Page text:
Researchers at Swinburne University of Technology, in partnership with bioMérieux Australia, found very low levels of the pathogen could be identified from different food samples.
An experiment spiked ultra-high-temperature (UHT) milk as a model food and then detected the bacteria from three different foods: chicken pate, cantaloupe and camembert cheese.
The aim was to see if MALDI–TOF MS could detect L. monocytogenes directly from a food enrichment broth (following sample preparation) without culturing the bacteria on solid media.
Milk samples tested
Milk samples spiked with single species and multiple species cultures were incubated in a selective enrichment broth for 24 hours, followed by six hours secondary enrichment.
As few as one colony-forming unit (cfu) of L. monocytogenes per mL of initial selective broth culture could be detected within 30 hours.
“On applying the same approach to solid foods previously implicated in listeriosis, namely chicken pâté, cantaloupe and camembert cheese, detection was achieved within the same time interval at inoculation levels of 10 cfu/mL,” said the researchers.
Time dependant on dose
Professor Enzo Palombo, lead researcher, said detection time depends on the initial dose of bacteria.
“The 30 hour method we described ensures detection of low levels of bacteria. In our initial experiments, higher doses resulted in earlier detection,” he told FoodQualityNews.com.
“The method works once a certain threshold of bacteria is reached. So, the greater the initial number, the sooner this occurs. However, in the 'real world', the level of contamination would be unknown. Plus, standard laboratory enrichment procedures require at least 24 hours.”
Spiked foods were enriched in non-selective brain heart infusion (BHI) or the selective Oxoid Novel Enrichment (ONE) broth.
The partnership with bioMérieux Australia began in 2011 and it is their first work together.
Detection of foodborne pathogens can be challenging due to the likely presence of multiple bacteria in a single sample, said the researchers.
Palombo, who is also chair of the department of chemistry and biotechnology faculty of science, engineering and technology Swinburne University of Technology, said the major challenge is initial cost of instrumentation.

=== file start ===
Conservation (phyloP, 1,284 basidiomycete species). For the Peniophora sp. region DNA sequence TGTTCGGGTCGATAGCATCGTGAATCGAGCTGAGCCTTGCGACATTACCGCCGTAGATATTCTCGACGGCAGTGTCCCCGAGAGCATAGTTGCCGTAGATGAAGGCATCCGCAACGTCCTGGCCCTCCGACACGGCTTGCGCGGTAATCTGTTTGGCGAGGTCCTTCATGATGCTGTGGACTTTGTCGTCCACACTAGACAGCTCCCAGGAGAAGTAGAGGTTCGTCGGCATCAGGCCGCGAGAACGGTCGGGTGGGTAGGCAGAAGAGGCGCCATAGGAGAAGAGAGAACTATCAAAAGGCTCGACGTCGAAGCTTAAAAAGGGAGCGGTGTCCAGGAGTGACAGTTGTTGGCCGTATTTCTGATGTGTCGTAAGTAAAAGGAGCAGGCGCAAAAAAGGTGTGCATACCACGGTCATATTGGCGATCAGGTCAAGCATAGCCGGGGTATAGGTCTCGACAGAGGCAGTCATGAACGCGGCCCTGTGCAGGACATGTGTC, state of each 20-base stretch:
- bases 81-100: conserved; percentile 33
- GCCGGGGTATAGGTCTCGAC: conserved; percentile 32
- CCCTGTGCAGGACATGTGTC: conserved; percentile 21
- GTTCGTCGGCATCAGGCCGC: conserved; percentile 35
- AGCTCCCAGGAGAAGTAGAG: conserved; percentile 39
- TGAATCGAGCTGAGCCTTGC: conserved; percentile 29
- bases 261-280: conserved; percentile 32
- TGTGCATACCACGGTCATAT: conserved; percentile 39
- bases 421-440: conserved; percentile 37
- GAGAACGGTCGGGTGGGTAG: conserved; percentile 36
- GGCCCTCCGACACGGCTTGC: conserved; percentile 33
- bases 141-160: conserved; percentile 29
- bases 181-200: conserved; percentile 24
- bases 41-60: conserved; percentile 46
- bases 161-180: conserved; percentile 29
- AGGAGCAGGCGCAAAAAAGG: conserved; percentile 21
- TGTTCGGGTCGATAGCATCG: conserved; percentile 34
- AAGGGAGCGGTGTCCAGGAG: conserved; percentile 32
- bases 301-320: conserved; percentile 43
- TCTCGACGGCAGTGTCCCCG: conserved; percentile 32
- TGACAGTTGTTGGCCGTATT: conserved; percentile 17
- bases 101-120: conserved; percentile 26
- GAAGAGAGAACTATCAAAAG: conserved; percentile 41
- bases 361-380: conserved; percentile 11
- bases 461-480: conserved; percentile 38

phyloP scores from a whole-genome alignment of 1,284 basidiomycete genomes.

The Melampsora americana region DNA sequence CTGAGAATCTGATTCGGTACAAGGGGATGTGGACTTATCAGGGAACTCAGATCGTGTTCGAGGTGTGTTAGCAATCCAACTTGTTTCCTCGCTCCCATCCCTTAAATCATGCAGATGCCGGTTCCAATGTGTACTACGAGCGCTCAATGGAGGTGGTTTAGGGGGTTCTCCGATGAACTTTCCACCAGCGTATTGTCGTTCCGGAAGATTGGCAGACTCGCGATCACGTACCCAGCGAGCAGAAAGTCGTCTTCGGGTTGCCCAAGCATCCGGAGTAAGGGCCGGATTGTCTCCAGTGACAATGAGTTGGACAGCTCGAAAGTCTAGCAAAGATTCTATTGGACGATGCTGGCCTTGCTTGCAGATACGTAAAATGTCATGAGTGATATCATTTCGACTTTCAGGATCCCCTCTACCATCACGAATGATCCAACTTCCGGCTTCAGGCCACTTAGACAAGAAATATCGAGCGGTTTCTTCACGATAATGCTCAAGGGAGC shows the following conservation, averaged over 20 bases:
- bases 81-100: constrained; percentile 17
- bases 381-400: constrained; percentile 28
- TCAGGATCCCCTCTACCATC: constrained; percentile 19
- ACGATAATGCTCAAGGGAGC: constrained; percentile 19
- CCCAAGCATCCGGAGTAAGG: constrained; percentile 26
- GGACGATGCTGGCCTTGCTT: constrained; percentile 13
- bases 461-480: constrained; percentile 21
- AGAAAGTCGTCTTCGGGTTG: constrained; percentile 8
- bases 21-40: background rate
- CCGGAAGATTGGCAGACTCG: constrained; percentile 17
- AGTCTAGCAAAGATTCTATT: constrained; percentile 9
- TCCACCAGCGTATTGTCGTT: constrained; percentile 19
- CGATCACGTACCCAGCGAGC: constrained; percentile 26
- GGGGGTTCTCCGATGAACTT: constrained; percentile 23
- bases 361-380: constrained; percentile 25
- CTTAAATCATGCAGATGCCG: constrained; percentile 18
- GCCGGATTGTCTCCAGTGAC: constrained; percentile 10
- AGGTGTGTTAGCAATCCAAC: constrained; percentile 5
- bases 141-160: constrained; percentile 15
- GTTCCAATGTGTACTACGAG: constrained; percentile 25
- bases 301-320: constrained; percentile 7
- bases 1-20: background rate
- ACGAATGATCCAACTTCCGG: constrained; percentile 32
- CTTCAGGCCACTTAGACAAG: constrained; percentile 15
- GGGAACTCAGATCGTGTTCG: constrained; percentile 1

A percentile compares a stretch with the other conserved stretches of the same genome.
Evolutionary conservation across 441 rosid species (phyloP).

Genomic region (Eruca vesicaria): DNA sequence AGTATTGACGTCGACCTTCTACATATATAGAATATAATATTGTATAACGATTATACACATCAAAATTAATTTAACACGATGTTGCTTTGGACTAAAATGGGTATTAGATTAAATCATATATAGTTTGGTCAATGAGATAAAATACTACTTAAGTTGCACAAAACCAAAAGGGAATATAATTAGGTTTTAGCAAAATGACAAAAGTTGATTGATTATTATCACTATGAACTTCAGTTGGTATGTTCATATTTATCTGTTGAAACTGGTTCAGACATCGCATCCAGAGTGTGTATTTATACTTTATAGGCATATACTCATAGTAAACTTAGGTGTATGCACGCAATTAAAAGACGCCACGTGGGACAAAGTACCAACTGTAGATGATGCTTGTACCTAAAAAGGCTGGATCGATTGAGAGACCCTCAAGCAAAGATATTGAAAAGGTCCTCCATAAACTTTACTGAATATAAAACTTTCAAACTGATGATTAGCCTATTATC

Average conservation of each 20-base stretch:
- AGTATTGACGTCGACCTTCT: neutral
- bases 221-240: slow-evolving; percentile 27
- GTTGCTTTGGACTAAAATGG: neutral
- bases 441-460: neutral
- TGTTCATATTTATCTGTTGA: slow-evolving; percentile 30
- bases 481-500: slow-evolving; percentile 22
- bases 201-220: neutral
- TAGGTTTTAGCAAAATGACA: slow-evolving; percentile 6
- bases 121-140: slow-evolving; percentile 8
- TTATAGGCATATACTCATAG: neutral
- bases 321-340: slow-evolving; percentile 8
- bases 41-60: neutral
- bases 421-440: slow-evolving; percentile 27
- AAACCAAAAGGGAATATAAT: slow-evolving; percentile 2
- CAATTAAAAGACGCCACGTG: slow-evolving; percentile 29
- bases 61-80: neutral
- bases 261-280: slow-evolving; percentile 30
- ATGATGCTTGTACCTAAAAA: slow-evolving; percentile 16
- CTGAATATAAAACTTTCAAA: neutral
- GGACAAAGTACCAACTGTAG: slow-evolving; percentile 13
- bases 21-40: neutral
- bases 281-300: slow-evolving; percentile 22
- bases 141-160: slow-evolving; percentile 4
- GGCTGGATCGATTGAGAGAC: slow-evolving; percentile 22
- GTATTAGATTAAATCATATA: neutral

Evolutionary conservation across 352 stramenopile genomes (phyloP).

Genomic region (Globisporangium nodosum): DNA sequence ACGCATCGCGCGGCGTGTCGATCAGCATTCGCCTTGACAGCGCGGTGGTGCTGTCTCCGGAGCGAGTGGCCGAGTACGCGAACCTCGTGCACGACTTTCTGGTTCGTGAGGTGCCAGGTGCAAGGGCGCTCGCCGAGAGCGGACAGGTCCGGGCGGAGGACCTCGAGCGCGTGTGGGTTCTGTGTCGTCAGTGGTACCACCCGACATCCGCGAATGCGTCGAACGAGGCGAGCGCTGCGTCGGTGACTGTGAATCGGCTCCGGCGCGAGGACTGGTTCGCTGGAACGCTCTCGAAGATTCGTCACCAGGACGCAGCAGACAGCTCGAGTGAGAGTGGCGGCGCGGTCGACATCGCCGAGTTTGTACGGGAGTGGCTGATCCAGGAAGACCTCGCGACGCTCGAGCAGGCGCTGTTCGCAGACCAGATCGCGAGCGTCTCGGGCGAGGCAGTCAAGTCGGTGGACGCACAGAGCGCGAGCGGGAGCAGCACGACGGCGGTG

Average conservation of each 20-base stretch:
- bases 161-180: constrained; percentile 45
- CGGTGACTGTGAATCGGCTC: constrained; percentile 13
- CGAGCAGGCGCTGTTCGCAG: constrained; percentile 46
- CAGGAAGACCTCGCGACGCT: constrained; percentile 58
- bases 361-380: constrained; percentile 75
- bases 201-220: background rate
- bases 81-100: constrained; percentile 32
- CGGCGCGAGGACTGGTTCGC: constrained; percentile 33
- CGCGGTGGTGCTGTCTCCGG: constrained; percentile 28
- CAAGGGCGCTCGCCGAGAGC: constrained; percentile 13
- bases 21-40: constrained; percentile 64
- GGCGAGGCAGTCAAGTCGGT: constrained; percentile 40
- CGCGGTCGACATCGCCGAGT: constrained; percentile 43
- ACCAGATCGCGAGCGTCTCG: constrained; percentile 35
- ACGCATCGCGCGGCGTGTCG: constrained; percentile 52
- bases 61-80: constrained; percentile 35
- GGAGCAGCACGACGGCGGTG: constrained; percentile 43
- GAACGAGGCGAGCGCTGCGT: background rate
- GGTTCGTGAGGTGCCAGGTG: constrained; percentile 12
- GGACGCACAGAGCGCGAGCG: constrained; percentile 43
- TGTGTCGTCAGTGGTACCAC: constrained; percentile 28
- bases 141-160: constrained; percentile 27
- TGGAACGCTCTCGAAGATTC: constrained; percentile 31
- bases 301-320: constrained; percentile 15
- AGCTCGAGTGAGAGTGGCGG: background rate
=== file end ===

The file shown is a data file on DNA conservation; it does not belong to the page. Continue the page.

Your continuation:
“However, following the US FDA approval of MALDI-TOF MS as a diagnostic tool, it is predicted that this technology will be more widely adopted, thus reducing costs. The initial investment is off-set by the low running costs and most laboratories claim a return on investment after about 12 months.
“Another challenge is that the spectral databases that enable identification are biased towards clinical microorganisms rather than food-related microbes. Again, as the technology is adopted more widely, food-related data will become incorporated into the databases.”
Other methods may be quicker but additional costs may be prohibitive, said Palombo.
“DNA and immuno-based methods are likely to be more rapid but require additional expertise that may not be available in commercial testing laboratories,” he said.
“Our method is designed to operate within the normal workflow and technical capabilities of food testing laboratories. In addition, MALDI-TOF MS is a 'universal' test method. DNA and immuno-based methods require specific reagents to detect other bacteria of concern, further adding to costs.”
Source: Journal of Proteomics Volume 97, 31 January 2014, Pages 100–106
Online ahead of print, DOI: 10.1016/j.jprot.2013.09.014
“Detection of Listeria monocytogenes from selective enrichment broth using MALDI–TOF Mass Spectrometry”
Authors: Snehal Jadhav,